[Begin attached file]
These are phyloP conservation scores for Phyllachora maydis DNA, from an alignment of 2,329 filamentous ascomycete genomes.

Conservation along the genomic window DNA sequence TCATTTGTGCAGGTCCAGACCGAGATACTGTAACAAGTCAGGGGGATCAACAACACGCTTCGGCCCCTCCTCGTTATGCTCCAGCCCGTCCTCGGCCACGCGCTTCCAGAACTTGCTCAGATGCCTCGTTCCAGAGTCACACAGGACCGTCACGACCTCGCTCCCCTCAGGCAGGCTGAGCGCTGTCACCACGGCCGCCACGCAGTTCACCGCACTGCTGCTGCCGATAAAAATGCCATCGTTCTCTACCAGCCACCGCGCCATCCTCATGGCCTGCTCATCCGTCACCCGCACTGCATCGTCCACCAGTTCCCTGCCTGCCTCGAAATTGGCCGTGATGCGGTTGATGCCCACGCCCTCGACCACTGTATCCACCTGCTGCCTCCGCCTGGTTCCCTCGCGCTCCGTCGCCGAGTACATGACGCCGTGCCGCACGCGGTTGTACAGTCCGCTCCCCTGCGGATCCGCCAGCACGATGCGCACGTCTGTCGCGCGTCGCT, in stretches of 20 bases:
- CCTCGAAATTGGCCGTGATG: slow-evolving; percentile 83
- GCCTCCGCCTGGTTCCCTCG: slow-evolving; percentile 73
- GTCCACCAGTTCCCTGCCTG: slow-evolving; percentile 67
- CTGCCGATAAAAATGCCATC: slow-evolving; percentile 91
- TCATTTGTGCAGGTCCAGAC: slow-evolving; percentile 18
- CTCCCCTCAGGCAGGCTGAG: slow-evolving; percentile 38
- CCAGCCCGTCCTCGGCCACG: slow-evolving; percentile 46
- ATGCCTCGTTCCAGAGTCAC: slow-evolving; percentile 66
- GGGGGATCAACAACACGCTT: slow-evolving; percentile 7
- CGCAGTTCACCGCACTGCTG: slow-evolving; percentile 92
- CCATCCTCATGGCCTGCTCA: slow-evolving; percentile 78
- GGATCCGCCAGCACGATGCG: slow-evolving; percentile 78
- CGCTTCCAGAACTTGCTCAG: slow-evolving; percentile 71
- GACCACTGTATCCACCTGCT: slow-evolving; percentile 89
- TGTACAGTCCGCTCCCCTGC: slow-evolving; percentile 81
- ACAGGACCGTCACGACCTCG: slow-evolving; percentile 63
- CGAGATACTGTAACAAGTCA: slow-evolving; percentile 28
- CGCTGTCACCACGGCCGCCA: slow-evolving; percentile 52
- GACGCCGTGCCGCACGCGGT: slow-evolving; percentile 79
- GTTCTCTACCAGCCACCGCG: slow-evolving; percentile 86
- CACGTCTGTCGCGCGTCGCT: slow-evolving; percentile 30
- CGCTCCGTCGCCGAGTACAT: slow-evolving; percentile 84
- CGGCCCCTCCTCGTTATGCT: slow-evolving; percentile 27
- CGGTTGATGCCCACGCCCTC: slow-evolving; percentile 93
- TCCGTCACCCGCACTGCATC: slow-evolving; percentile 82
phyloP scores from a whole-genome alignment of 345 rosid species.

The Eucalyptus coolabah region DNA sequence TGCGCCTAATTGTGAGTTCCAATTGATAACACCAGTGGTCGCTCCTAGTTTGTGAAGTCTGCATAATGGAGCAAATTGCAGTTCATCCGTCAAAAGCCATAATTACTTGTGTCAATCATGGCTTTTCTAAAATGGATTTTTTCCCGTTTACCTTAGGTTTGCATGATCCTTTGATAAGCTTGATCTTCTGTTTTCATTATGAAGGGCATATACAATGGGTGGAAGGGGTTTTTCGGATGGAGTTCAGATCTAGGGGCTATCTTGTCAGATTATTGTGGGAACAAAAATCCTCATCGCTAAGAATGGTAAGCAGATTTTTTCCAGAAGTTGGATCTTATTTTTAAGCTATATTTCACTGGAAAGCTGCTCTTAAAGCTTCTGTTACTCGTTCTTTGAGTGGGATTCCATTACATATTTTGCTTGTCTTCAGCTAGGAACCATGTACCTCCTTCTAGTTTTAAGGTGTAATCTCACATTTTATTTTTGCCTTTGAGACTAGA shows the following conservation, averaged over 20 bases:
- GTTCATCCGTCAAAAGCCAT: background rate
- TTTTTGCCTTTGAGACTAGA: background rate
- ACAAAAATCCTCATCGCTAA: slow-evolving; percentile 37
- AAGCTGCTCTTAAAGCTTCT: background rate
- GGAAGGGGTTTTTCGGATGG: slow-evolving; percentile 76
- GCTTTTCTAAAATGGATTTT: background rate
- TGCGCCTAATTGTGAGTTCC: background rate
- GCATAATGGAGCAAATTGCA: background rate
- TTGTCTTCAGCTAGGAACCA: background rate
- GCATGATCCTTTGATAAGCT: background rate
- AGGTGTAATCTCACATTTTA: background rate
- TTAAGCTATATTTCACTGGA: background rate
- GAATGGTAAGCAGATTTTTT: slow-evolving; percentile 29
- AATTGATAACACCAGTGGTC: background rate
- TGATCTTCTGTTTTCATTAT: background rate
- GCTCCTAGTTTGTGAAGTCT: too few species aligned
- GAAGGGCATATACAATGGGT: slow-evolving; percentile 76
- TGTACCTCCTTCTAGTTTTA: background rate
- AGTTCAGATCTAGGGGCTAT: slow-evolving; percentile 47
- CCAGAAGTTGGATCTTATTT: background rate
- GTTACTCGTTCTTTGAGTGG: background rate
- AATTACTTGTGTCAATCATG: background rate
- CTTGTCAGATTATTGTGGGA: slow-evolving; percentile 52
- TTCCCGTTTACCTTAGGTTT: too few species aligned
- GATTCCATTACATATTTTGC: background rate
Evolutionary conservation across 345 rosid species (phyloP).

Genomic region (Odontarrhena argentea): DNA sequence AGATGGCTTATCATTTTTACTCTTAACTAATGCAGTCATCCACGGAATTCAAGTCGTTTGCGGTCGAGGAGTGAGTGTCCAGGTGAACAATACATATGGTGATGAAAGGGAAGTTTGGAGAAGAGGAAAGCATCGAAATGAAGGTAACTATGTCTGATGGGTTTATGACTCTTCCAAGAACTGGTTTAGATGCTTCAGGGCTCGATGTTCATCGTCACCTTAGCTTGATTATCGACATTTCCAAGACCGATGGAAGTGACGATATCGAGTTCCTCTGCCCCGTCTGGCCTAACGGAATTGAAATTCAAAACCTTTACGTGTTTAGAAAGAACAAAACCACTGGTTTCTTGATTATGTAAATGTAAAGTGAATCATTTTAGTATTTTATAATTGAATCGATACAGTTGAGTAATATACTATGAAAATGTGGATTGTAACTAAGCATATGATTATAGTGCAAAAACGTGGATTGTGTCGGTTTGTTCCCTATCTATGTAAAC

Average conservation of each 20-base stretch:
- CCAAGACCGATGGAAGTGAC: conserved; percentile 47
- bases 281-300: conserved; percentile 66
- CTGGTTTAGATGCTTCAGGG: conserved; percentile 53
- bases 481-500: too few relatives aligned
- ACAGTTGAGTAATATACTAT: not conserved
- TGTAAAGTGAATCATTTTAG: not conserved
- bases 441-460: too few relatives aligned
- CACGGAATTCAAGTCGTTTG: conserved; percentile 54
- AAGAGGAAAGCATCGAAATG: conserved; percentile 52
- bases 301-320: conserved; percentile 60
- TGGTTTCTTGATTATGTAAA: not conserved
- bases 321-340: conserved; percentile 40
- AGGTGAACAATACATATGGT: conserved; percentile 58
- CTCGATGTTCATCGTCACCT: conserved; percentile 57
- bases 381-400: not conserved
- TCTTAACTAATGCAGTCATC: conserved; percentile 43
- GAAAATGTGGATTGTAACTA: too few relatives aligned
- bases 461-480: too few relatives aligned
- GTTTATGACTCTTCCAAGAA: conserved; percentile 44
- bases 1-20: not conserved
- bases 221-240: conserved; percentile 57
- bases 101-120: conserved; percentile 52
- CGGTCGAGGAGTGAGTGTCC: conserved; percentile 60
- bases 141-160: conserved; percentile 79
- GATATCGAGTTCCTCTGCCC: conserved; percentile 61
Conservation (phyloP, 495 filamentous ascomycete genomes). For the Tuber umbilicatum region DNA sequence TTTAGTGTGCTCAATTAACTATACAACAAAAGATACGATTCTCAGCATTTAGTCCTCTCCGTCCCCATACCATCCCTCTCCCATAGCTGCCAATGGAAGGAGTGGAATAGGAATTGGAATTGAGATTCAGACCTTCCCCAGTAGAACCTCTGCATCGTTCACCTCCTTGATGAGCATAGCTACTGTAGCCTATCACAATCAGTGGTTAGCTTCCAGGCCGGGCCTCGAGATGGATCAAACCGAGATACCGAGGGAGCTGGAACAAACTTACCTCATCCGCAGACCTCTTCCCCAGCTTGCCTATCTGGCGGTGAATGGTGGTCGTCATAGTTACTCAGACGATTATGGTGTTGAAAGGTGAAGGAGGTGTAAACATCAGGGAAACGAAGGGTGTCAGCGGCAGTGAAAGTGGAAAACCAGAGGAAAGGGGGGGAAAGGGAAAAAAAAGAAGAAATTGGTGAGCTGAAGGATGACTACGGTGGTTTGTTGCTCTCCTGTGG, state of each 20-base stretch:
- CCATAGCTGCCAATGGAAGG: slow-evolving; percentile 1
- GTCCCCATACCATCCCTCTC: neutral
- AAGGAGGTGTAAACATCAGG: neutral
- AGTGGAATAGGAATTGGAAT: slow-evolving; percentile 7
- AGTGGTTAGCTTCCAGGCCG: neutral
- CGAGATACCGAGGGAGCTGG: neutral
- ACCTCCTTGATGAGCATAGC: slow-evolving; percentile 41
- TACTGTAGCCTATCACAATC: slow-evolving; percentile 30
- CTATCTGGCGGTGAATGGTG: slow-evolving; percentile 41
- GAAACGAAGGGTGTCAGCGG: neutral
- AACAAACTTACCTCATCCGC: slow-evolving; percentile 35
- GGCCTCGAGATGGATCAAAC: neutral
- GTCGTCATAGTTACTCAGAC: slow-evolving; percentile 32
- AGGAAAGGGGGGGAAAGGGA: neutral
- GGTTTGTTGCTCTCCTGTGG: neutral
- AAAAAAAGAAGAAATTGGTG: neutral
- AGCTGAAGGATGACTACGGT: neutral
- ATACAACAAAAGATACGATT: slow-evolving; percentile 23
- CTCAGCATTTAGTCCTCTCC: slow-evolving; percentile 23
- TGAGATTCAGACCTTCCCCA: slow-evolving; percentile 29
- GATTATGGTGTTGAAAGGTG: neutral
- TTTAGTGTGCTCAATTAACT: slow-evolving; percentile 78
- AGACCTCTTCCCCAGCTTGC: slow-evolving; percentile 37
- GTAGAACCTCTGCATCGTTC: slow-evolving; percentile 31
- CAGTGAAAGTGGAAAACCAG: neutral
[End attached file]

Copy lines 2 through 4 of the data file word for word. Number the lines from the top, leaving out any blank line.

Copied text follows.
Conservation along the genomic window DNA sequence TCATTTGTGCAGGTCCAGACCGAGATACTGTAACAAGTCAGGGGGATCAACAACACGCTTCGGCCCCTCCTCGTTATGCTCCAGCCCGTCCTCGGCCACGCGCTTCCAGAACTTGCTCAGATGCCTCGTTCCAGAGTCACACAGGACCGTCACGACCTCGCTCCCCTCAGGCAGGCTGAGCGCTGTCACCACGGCCGCCACGCAGTTCACCGCACTGCTGCTGCCGATAAAAATGCCATCGTTCTCTACCAGCCACCGCGCCATCCTCATGGCCTGCTCATCCGTCACCCGCACTGCATCGTCCACCAGTTCCCTGCCTGCCTCGAAATTGGCCGTGATGCGGTTGATGCCCACGCCCTCGACCACTGTATCCACCTGCTGCCTCCGCCTGGTTCCCTCGCGCTCCGTCGCCGAGTACATGACGCCGTGCCGCACGCGGTTGTACAGTCCGCTCCCCTGCGGATCCGCCAGCACGATGCGCACGTCTGTCGCGCGTCGCT, in stretches of 20 bases:
- CCTCGAAATTGGCCGTGATG: slow-evolving; percentile 83
- GCCTCCGCCTGGTTCCCTCG: slow-evolving; percentile 73